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Tools You Need to Start Stamp Collecting

A book – such as a dictionary – that is in constant use soon begins to show signs of wear. The edges of the pages gradually lose their crisp, fresh looks, and the same thing happens to your stamps with excessive handling. Thus your first essential item of equipment should be a pair of stamp tweezers – these are made of light, plated metal with slender, flattened tips or ‘spade’ ends enabling stamps to be picked up and sorted quickly and surely. With a little practice, tweezers are easy to handle (held with the hilt in the palm of your hand), and they are usually supplied in a plastic case so that you can carry them around in your pocket.

Tweezers, perforation gauge and magnifying glass are essential tools for the stamp collector. The magnifying glass is the one tool that everyone associates with stamp collecting. Through the magnifying glass stamp designs appear in detailed close-up and are seen to be miniature works of art. You can see the lines or cuts which make up a portrait or scene on an engraved stamp, or study the quality and peculiarities of the other printing processes – the graduated ‘dots’ of photogravure or the smooth honeycomb background of lithographed stamps. You will also enjoy looking for errors and varieties many of which are visible only through a glass. There are folding magnifiers for the pocket, stand or ‘box’ types which are free-standing while you arrange the stamps or make notes, illuminated magnifiers and high-powered glasses for the specialist.

Tweezers

Tweezers

Magnifiers

microscope stamp

Detectamark

detectamarklp

Perforations and watermarks will eventually concern you – differences to the normal perforation or watermark of a stamp can enhance its value, and it is necessary to be able to measure the perforation or identify the watermark if only to establish that you have the normal stamp. The perforation gauge measures the number of perforations within a measure of 2 centimetres. Perforations are a stamp’s ‘teeth’ and their measurements vary according to the type of perforating machine used. Often the stamp’s top and bottom ‘perfs’ differ from those at the sides (called a ‘compound perforation’), and measurements range from 7 (widely spaced holes) to about 18 (holes closer together).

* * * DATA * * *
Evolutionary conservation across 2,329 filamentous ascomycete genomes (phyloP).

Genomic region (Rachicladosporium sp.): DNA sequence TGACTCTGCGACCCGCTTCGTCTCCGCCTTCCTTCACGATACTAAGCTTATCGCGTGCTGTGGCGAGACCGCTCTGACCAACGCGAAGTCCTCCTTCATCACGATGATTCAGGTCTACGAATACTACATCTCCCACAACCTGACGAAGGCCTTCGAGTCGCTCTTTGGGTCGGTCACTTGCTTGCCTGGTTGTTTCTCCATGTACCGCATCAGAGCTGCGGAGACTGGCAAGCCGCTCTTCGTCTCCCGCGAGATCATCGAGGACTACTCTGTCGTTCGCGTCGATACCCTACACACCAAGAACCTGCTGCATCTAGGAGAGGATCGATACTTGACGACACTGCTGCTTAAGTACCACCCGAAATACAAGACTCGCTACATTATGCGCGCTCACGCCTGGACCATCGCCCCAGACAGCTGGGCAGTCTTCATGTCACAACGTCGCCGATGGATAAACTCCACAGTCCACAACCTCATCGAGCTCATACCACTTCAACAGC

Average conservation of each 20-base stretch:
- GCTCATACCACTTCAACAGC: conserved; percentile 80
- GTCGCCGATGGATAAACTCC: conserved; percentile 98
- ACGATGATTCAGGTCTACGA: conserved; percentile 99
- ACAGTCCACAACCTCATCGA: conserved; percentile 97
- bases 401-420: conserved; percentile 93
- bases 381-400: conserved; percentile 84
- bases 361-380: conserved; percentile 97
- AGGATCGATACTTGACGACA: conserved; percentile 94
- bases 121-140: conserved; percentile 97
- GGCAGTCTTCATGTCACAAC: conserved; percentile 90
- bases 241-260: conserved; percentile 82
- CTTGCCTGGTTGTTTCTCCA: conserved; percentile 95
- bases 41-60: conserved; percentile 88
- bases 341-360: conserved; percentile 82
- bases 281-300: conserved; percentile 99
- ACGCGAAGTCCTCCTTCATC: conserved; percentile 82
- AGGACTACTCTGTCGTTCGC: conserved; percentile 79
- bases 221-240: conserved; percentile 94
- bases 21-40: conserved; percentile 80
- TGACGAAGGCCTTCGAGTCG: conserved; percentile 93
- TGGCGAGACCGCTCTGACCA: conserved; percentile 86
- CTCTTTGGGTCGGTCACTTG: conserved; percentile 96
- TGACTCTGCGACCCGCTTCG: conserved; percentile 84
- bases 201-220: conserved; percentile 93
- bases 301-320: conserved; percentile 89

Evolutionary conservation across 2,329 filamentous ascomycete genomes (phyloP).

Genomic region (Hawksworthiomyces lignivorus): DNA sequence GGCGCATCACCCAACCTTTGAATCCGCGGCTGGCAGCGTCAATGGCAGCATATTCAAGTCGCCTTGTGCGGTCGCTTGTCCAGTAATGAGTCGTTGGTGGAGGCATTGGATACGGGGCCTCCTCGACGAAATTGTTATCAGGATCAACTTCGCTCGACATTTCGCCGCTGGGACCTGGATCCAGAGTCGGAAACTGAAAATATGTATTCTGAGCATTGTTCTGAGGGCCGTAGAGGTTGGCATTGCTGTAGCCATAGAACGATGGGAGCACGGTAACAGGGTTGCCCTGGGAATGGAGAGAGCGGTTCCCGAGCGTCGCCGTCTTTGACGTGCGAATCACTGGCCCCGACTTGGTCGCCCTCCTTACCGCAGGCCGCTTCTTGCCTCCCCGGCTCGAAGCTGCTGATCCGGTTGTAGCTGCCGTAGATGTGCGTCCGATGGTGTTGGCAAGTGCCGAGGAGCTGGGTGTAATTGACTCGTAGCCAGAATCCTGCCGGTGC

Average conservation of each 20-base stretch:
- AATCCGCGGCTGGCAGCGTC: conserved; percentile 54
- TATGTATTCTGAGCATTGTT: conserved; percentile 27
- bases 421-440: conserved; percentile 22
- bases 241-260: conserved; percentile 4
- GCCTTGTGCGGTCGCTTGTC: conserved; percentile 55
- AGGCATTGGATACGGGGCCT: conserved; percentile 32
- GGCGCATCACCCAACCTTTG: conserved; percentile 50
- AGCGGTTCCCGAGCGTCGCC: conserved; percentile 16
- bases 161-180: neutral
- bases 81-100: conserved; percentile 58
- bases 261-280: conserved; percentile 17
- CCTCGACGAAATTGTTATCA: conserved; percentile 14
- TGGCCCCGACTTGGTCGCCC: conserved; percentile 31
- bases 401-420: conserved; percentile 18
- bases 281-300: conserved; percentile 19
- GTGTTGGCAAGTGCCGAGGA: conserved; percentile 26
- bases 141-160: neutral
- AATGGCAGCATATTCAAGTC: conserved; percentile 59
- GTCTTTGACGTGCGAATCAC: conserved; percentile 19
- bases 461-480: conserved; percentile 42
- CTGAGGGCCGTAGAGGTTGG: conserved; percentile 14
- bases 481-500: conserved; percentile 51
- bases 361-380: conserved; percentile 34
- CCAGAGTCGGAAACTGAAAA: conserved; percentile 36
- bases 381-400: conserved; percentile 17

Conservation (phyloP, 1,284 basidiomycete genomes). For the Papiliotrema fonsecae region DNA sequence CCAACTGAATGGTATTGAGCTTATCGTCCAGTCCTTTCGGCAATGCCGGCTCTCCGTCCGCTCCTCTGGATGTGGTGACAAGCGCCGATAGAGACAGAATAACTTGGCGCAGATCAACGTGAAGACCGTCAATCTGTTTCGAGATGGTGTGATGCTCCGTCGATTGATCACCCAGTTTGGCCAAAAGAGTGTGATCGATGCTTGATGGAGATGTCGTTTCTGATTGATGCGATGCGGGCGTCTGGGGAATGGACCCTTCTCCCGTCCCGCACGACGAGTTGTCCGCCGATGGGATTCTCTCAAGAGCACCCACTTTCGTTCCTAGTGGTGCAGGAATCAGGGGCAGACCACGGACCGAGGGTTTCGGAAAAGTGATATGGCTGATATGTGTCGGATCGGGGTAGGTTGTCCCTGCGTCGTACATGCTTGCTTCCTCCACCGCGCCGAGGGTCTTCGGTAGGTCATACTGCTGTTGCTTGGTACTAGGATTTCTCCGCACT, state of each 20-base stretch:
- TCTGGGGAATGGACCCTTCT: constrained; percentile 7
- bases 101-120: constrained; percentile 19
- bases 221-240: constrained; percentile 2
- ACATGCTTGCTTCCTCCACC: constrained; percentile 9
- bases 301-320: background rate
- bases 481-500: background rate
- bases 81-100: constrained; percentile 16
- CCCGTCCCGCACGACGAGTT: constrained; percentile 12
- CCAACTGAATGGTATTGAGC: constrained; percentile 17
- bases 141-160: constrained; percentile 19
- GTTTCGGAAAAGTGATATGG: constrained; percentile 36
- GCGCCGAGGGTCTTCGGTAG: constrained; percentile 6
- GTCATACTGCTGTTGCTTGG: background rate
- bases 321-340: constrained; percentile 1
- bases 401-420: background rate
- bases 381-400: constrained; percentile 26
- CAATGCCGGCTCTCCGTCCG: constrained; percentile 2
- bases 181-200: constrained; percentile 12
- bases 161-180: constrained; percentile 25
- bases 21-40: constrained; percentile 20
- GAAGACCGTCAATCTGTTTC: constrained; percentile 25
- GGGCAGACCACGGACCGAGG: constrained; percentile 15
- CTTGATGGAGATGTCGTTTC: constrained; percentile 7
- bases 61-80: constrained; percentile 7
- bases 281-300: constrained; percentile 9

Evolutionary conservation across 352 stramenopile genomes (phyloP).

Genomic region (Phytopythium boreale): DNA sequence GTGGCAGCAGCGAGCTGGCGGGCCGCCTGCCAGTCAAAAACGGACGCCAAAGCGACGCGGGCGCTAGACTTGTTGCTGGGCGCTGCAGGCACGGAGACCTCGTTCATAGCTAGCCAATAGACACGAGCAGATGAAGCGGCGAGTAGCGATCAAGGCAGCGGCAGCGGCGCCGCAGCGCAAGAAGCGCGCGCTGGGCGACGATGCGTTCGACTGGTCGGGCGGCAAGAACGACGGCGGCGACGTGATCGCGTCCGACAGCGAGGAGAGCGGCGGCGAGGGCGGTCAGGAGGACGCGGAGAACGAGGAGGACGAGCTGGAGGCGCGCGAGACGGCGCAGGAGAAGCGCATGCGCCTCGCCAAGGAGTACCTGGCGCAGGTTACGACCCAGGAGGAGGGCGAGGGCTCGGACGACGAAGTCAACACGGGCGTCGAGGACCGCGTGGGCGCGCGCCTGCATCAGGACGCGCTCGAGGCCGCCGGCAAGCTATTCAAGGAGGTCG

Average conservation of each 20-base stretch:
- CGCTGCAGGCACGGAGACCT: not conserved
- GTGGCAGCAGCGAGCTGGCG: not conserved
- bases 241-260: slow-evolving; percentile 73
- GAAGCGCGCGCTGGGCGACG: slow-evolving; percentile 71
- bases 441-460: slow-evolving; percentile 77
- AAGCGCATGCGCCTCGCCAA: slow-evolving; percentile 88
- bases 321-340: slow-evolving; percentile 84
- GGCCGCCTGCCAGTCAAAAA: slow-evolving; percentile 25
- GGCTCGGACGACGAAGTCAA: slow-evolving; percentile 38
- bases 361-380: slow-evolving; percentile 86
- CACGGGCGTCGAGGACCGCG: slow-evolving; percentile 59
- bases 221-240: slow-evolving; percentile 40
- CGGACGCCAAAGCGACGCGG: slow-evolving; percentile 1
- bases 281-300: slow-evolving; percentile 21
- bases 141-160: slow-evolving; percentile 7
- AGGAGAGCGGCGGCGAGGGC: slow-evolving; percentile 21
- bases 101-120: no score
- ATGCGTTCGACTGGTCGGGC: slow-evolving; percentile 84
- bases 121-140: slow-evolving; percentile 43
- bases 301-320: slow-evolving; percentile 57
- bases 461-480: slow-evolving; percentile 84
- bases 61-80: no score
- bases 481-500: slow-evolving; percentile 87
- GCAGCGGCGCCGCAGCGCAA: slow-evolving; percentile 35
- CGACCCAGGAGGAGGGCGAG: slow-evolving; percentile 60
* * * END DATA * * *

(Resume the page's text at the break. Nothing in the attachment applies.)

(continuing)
The ‘Instanta’ is a kind of slide-rule perforation gauge – other types have the various measurements, in rows of appropriately spaced dots, printed or engraved on card or plastic. The main instrument for detecting stamp watermarks is the human eye! The watermark is simply a thinning of the paper in the form of letters or an emblem such as a crown, and it can usually be seen when the stamp is held with the light shining through it, or if the stamp is placed face down on a dark – preferably black – surface, remembering that the watermark is ‘right way round’ when viewed through the front, and in reverse when viewed through the back.

If a watermark is known to exist on a particular stamp and it is still not visible, then we have to use scientific aids – a watermark detector such as the Morley-Bright ‘Inst-a-Tector’ or an electric detector such as Stanley Gibbons ‘Detectamark’. Modern British stamps no longer have watermarks.

Perforation Gauge

Perforation Gauge

Another kind of gauge, one that enables you to chart flaws and varieties on stamps through a plastic transparent grid, is the ‘Thirkell’ Position Finder. It pinpoints their location and provides a useful reference for other collectors. If colours or colour-names are a problem, then the novel Gibbons Colour Key will assist you. It contains 200 colour tabs, including many of the shades most likely to be encountered. Our tool-box is now almost completely filled. There are gadget-boxes for removing the paper from stamps clipped from envelopes etc, but it is simpler and safer to invest in a plastic tray – shallow with raised sides – say 12in~9in or larger, fill it with lukewarm water and lay your clippings on the surface, stamps face upwards. After 10 minutes or so you will be able to ‘float’ the stamps off the paper and dry them between sheets of clean blotting-paper. Float stamps on coloured envelope paper separately as the colour may ‘run’ and stain other stamps. Self-adhesive stamps should also be floated separately. You will need gummed hinges, too, to mount your stamps in the album.

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